What was your musical upbringing? What influenced you as you got to 16 and joined Isaws?
Pre-punk I listened to a wide selection of music from The Beatles, Roxy Music, Bowie, T.Rex, Black Sabbath, soul music. Then bang! – the punk explosion happened in 1976, so got to hear The Sex Pistols, The Damned, Buzzcocks, The Stranglers. This also pulled in bands like New York Dolls, The Flamin’ Groovies, The Stooges. I guess what is referred to now as proto-punk. I followed the advice of the Sniffin’ Glue fanzine – “here’s one chord, here’s another, go form a band”. It was year zero: we had no previous musical experience, just picked it up as we went along. Isaws first gig was at Weston Favell Upper School talent contest as Hawker Harrier & the Jump Jets – for the next gig we changed it to The Isaws.

Northampton School of Art was the precursor to the University of Northampton today. Can you recall your time there for us.
Well art school was cool – made even cooler by The Jam song! It was a laboratory for lots of different ideas and a place where many bands were formed, including Bauhaus, Isaws, Aliens, Religious Overdose. It was a place where art and music came together.

You came of age musically and found your style with Religious Overdose. As the recent Glass Redux compilation makes obvious it was a special band. How did you guys capture that magic elixir?
Punk set us free in thought/style; to think for yourself. The whole DIY movement was a breeding ground for many ideas – punk was not a uniform. Gordon King from Sheffield joined Isaws (later he would be in World of Twist/Earl Brutus) and exposed us to early Human League, Clock DVA, Vice Versa (pre-ABC). We experimented, but it wasn’t working so we all went our different ways. I ended up joining Religious Overdose. RO was a different animal, we used repetition and improvisation to make songs. Live tracks would develop as we went along. Richard Formby (later of In Embrace/The Jazz Butcher/Sonic Boom) brought in influences from The Fall, Cabaret Voltaire, Throbbing Gristle, Can – a more experimental approach to music.

Was Northampton a major influence on Bauhaus? Did the pre-existing local scene naturally lead to their formation?
Alan Moore called Northampton “the murder mecca of the midlands” so that set the tone for Bauhaus’s mix of Banshees meets strobelight-Bowie. It was very monochrome, to suit the edgy local scene. They certainly went through many incarnations – from the punk of Cardiac Arrest, new wave of Craze and the power-pop of Jack Plug & the Sockets – before settling on Bauhaus 1919. You get swept along with whats happening, things moved fast.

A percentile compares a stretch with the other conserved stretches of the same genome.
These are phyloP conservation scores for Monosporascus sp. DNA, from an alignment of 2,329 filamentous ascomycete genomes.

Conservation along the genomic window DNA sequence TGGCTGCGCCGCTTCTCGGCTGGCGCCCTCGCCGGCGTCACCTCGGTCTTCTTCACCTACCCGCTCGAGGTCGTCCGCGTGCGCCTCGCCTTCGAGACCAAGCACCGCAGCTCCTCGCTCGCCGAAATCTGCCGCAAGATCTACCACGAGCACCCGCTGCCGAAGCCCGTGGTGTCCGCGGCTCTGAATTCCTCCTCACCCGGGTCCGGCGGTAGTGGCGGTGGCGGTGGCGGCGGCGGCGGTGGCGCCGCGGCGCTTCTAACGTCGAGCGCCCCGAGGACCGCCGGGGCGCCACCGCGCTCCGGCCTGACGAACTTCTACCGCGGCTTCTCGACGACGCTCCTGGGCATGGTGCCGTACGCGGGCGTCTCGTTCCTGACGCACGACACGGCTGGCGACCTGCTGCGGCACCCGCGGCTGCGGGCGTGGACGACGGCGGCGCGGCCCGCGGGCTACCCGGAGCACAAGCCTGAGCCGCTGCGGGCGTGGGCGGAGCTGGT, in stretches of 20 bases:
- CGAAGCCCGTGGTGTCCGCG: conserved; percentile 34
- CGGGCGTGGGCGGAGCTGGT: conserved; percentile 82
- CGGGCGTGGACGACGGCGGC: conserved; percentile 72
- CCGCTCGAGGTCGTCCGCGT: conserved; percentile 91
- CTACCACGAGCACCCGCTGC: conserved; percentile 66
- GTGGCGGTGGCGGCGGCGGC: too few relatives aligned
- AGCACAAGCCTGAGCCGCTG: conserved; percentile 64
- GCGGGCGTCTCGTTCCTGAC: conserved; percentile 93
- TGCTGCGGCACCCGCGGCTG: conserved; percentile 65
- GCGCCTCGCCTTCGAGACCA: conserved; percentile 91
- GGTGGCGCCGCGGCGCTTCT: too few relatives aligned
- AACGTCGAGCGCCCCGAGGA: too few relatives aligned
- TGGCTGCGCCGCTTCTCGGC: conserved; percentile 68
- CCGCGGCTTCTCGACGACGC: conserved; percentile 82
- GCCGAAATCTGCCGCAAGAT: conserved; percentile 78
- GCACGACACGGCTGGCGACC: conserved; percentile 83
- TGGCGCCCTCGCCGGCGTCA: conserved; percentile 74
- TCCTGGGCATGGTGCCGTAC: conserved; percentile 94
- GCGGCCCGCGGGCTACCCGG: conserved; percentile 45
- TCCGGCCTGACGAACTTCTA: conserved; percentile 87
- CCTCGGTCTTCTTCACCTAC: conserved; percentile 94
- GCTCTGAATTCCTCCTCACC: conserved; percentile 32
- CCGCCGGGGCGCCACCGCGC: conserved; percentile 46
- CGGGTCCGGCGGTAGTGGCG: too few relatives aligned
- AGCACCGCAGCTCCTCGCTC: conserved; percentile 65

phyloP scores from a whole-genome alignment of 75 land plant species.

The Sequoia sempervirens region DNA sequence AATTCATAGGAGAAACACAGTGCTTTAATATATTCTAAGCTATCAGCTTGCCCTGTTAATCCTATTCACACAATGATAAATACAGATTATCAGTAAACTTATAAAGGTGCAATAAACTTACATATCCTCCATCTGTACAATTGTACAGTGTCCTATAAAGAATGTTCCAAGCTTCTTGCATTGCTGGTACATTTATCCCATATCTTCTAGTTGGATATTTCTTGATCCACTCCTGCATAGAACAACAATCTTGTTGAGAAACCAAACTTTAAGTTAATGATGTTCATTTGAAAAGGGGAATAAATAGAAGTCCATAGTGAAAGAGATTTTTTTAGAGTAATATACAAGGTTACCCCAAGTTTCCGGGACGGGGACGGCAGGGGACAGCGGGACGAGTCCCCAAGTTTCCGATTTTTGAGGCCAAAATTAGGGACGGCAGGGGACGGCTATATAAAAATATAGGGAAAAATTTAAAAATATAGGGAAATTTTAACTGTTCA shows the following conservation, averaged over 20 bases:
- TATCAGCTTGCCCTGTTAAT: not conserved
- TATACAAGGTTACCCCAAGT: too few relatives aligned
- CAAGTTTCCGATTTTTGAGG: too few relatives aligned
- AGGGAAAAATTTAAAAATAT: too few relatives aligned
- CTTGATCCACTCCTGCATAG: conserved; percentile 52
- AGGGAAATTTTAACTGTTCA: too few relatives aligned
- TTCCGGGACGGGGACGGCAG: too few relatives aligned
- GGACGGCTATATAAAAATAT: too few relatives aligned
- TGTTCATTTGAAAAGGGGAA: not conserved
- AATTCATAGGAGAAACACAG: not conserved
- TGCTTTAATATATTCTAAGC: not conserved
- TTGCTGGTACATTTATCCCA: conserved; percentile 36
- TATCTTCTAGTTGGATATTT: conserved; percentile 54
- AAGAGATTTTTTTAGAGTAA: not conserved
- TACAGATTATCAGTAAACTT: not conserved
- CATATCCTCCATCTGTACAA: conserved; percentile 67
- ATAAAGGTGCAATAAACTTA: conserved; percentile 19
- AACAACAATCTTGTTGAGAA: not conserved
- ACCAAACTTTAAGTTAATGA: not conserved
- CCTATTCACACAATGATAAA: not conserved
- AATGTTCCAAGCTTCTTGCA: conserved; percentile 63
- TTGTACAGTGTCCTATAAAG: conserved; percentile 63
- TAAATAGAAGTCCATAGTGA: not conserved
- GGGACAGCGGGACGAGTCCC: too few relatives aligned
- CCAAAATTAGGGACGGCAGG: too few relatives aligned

Was the 1980s a golden age for music in Northampton?
I think every ten years or so there’s a change, a musical upheaval, but it was certainly an interesting time centred around venues like The Black Lion [now the Wig & Pen], where you got to see local bands alongside the likes of The Housemartins, Spacemen 3, The Jazz Butcher…all being aided by the Northampton Musicians Collective and as conduit to the wider world via release on Glass Records [based in London].

Tell us about The Tempest album. You didn’t stick around for long…
After the demise of Religious Overdose Richard Formby went on to university in Leeds, where he still runs a recording studio. So I decided to get together with other local musicians including John Luccibello (Russians) and Mark Refoy (later of Spacemen 3/Spiritualized/Slipstream/Pet Shop Boys fame) to form The Tempest.
Mark and John were also in The Syndromes at the same time, but The Tempest fell apart after the recording of our only album 5 Against The House.

You had a brief sojourn to London and worked with Attrition during the mid 80s. How did that affect you, being exposed to a different scene in a new city?
I had been aware of Attrition for a while. Martin Bowes had also written a Coventry fanzine called Alternative Sounds and Religious Overdose had played a few gigs with them. After the demise of The Tempest I joined Attrition, who were based in London, sharing a studio with The Legendary Pink Dots. I got to see a lot of bands listening to more experimental/electronic music being produced by labels such as Third Mind, In Phase, Projekt, Sweatbox, United Dairies, Wax Trax etc.
There was a lot of activity, not just with the band, but socially: taking in gigs, clubs, exhibitions, meetings with shops/labels. In hindsight a productive period, and an exposure to the European scene which then paved the way for Venus Fly Trap.

You formed Venus Fly Trap on your return in 1986, alongside your brother John. What was the plan at this time? The line-up may have changed, but has the vision changed much over the years?
I tried out with a band in Norwich, which didn’t work out as we had different ideas, so I decided to do my own band. So John (Isaws/Wheres Lisse) and Tony Booker were both available, so we got it going pretty quickly. We just got out and played gigs: not just in Northampton but Oxford, London (a lot), Rugby, Norwich, Leicester…we got picked up via a contact I had made via Attrition. A new label based in Paris called Tuesday Records released our material initially [they had already put out material by McCarthy]. So we got to play in France and put out our first single ‘Morphine’ within six months of gigging. The European connection has been important ever since. Changes in line-up has been part and parcel of VFT – new members bring a different view point and fresh ideas. We’re always open to new ideas – not into following trends/fashion. We produce music we like…anything’s possible!

20 years of a band is a great run. What’s next for VFT?
We have been working on a new album Icon, which will be released via Glass Redux. It’s full circle in one respect as this was my first label for Religious Overdose. The planned release is Spring 2018, alongside doing dates in the UK and in Europe.

What’s your take on the Northampton music scene in 2017?
There’s plenty of interesting bands in Northampton if you look for them. I always like to catch a band if I’m not working. I’m always discovering new music, whether its local or touring. Long may it continue.

Meta Art/Music/Work 1977-2017 runs from Monday November 27th to Sunday December 10th at Sanctuary [2 Clare St, Northampton]. Open from 11-4 by appointment [sanctmark@hotmail.com]. There is a meet and greet launch night on Saturday December 2nd from 6pm to 9pm, with an after party across the road at The Lab from 9pm.